Belgium air-lifts patients to Germany as pandemic surge continues

Save articles for later

Add articles to your saved list and come back to them any time.

Liege: Belgium's surging second wave of COVID-19 cases on Tuesday forced it to move some severely ill patients – many on ventilators – to neighbouring Germany as hospitals reached capacity.

Helicopters started transporting the patients inside a giant transparent plastic bag connected to medical devices. Most of the transferred patients were intubated and on ventilators.

Hospitals have again reached crisis point in Belgium.Credit:AP

Belgium had among the highest death tolls per capita from the first coronavirus wave in March-April, and now has Europe's highest per capita number of confirmed new infections, according to the European Centre for Disease Prevention and Control.

The country of 11 million people has 7231 COVID patients in hospital, 1302 of them in intensive care and local hotspots, such as the eastern city of Liege, have seen the capacity of intensive care beds being reached.

Ambulances began taking patients across the border last week. Air ambulance helicopters started transferring patients deeper into Germany from Tuesday.

Olivier Pirotte, operations coordinator for Belgium's helicopter medical centre, said air transport was required to minimise the travel time for patients.

A trip such as to the German city of Muenster would take at least three hours by road, but can be done up to three times faster by air, and with fewer shocks to the patient such as from road bumps.

Martin Kotthaus, Germany's ambassador to Belgium, said a mechanism had been set up to allow Belgian patients to transfer to hospitals in the German state North Rhine-Westphalia, where there is more spare capacity.

"In the first wave, Germany had more than 230 patients from Italy, France and the Netherlands. Now we are extending our help to Belgium," he said. "But in the future, it might be Germans who would have to come to Belgium."

Sweden announces new restrictions

Elsewhere in Europe the news was similarly bleak on Tuesday.

Sweden's Prime Minister Stefan Lofven announced stricter COVID-19 restrictions for another three regions.

"We have a very serious situation," Lofven said. "More and more intensive care beds are now being used to treat COVID patients. The respite we got this summer is over."

He also said parties at restaurants would be limited to eight people.

Sweden has seen a surge in new infections in recent weeks, surpassing peaks set in the spring, though levels are not as high as in countries like Belgium, Spain and France relative to the size of the population.

Greece also expanded its restrictions, extending a night curfew on movement and shutting restaurants, bars, theatres and museums for one month.

The country, which had fared better than many of its European neighbours due to an early nationwide lockdown during the first wave, has reported fewer cases than most in Europe.

But it has seen a gradual increase in infections since early October and has been reimposing restrictions.

Some Greeks believe the new rules will hurt economic activity in a country that recently emerged from a decade-long debt crisis.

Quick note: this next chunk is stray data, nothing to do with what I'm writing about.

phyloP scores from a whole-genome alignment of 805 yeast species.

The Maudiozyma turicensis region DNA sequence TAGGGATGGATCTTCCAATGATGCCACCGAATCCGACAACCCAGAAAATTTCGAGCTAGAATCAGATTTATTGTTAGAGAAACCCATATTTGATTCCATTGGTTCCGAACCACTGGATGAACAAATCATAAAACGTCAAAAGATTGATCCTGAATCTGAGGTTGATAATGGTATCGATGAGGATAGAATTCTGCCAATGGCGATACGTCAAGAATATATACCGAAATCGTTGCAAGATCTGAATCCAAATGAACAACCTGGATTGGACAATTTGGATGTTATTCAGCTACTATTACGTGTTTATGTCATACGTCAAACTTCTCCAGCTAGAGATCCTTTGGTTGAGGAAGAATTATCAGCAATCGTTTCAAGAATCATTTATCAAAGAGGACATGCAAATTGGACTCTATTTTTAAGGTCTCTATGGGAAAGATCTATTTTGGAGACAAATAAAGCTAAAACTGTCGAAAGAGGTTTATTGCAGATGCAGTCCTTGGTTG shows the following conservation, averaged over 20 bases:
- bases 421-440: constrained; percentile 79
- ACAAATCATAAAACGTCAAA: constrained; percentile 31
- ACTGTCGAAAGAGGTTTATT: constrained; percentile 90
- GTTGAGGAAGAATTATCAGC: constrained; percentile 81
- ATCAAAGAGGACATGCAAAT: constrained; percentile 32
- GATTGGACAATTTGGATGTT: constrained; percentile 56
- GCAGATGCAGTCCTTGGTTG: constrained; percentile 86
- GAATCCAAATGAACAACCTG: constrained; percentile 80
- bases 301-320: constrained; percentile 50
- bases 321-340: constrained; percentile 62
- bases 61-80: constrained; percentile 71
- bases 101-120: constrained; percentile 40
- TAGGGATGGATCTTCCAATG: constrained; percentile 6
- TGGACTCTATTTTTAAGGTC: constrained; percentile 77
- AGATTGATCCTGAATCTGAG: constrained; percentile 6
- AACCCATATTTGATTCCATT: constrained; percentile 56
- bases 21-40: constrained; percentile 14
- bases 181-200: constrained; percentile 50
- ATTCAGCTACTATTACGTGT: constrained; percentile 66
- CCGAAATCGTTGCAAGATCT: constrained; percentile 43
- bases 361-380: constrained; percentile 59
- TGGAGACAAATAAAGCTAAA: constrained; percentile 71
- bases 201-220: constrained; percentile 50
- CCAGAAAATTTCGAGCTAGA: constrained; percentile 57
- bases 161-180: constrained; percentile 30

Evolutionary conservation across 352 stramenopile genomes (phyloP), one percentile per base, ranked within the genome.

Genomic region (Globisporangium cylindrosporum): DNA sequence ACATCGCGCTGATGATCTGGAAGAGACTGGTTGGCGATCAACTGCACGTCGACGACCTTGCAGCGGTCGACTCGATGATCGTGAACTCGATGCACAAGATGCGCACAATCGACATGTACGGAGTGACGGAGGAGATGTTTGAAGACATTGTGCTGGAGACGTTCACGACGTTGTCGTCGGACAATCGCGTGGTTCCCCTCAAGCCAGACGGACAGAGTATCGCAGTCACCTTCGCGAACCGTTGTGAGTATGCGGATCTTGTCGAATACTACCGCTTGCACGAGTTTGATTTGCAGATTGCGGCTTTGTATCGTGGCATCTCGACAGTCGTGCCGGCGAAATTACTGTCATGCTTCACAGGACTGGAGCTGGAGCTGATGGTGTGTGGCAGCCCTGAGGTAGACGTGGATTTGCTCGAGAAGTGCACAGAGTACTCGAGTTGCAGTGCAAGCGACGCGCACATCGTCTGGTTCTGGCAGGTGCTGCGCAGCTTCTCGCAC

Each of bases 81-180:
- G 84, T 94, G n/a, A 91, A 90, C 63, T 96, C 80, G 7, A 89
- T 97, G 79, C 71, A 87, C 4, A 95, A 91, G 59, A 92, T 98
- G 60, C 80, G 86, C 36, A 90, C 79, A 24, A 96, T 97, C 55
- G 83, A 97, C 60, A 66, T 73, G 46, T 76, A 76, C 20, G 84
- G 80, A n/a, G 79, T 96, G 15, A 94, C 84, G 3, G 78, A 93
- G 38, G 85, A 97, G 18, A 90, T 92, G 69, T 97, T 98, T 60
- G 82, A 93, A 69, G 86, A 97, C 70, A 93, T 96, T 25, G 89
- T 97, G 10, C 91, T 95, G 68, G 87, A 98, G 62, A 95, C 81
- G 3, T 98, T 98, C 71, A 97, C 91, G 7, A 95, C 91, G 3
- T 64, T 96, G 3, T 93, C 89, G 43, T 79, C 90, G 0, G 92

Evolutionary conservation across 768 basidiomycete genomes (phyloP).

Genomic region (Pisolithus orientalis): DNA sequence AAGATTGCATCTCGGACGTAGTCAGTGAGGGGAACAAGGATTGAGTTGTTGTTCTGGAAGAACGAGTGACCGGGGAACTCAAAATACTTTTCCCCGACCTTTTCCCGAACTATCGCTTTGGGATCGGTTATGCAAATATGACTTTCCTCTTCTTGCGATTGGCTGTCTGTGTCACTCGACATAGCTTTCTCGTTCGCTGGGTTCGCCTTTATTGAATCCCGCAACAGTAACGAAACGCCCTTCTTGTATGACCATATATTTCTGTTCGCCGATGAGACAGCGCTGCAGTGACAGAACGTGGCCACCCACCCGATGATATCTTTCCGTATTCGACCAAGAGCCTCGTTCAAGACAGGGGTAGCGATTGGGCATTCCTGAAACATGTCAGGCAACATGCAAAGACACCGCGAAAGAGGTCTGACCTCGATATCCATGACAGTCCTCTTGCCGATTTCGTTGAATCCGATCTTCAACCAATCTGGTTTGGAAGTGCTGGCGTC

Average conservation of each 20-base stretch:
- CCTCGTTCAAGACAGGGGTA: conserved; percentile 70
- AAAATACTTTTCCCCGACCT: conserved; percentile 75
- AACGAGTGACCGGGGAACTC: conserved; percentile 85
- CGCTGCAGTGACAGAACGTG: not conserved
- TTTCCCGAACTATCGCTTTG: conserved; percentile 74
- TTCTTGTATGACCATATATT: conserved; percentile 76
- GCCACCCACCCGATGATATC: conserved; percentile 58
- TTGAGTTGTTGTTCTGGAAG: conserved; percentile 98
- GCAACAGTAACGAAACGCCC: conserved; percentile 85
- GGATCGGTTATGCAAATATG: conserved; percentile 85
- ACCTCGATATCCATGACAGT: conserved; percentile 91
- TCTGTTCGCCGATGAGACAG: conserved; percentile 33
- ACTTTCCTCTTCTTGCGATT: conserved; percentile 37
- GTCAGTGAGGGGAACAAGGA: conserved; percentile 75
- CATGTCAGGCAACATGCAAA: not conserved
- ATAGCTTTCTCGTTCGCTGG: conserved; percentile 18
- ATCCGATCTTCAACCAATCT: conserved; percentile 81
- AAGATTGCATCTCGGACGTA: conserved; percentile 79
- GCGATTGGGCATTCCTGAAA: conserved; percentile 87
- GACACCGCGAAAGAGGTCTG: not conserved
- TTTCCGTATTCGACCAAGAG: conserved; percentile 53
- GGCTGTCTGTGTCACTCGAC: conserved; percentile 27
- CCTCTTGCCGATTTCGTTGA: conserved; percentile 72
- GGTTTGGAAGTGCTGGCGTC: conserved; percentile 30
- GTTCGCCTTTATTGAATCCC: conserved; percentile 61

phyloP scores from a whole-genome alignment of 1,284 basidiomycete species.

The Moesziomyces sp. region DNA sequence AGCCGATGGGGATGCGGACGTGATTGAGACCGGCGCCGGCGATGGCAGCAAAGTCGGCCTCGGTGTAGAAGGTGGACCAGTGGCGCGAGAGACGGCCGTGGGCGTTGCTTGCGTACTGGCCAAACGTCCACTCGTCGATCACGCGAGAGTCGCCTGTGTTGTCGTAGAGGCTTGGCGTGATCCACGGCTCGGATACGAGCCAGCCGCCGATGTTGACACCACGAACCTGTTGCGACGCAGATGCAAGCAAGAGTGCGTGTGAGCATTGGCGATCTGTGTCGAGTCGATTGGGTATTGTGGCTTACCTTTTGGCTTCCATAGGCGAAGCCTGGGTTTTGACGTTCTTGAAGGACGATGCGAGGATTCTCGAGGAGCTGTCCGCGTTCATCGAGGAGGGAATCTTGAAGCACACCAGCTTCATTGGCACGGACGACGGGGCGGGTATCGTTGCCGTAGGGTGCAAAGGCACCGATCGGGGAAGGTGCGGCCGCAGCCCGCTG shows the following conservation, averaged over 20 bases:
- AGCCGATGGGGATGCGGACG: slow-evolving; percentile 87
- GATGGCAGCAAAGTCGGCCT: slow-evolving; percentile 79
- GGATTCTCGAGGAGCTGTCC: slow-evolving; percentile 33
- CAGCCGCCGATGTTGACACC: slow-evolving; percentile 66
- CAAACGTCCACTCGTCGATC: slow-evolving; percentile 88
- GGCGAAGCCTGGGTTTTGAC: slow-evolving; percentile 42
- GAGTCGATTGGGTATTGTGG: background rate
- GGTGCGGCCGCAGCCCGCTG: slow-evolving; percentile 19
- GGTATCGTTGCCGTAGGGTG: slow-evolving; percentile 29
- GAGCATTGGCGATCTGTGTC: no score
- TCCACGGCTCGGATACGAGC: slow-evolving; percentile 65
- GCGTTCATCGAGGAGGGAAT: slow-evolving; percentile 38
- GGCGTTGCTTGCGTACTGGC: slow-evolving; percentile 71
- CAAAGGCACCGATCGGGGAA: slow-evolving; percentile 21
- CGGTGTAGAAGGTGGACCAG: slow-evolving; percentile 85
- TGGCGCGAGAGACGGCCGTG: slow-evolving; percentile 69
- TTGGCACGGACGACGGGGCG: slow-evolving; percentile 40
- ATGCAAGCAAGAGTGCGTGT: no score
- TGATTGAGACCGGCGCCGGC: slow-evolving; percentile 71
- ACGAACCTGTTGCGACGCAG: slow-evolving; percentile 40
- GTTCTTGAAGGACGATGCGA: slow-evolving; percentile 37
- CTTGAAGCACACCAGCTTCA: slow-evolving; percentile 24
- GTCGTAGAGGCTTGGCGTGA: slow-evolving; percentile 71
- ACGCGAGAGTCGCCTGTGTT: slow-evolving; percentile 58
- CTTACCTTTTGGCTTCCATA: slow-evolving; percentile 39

"We are talking about a catastrophe," tavern employee Antonis Kalamaras said. "A lot of the businesses that will close won't open again. We are talking about people unemployed, huges losses to revenue, to GDP."

Greece registered 1152 new cases on Monday bringing its total to 42,080 since February. A total of 642 people have died due to COVID-19.

Government spokesman Stelios Petsas urged people to respect the latest restrictions and prevent a nationwide lockdown.

"If we implement the measures we will be able to be more optimistic in December," Petsas told Skai TV.

Lockdown rules ignored in Paris

France could reimpose a night curfew on Paris amid government frustration that too many people are ignoring the nationwide lockdown rules.

French cafes and restaurants are closed under the latest nationwide lockdown. Residents are only meant to leave their homes for “essential” purposes.Credit:Bloomberg

"It's unbearable for those who respect the rules to see other French people flouting them," government spokesman Gabriel Attal told BFM TV. "We need to take all the steps needed to fight the epidemic."

A new curfew will be discussed at a meeting between President Emmanuel Macron and senior cabinet ministers on Wednesday, a government source said.

New COVID-19 lockdowns and curbs have stirred resistance across Europe even as countries including France and Spain deal with record daily infections and hospitals buckle under the strain.

"The police have observed clandestine parties, raves, private dinners, even though the virus is spreading rapidly," a government source said.

In Paris, one person was becoming infected every 30 seconds, while a Parisian is admitted to hospital with the disease every 15 minutes, according to Health Minister Olivier Veran.

Health authorities reported 52,518 new COVID-19 cases on Monday. Authorities are now air-lifting patients around the country to ease pressure on intensive care units.

Reuters

Trump Biden 2020

Understand the election result and its aftermath with expert analysis from US correspondent Matthew Knott. Sign up to The Sydney Morning Herald‘s newsletter here, The Age‘s here, Brisbane Times‘ here and WAtoday‘s here. 

Most Viewed in World

Source: Read Full Article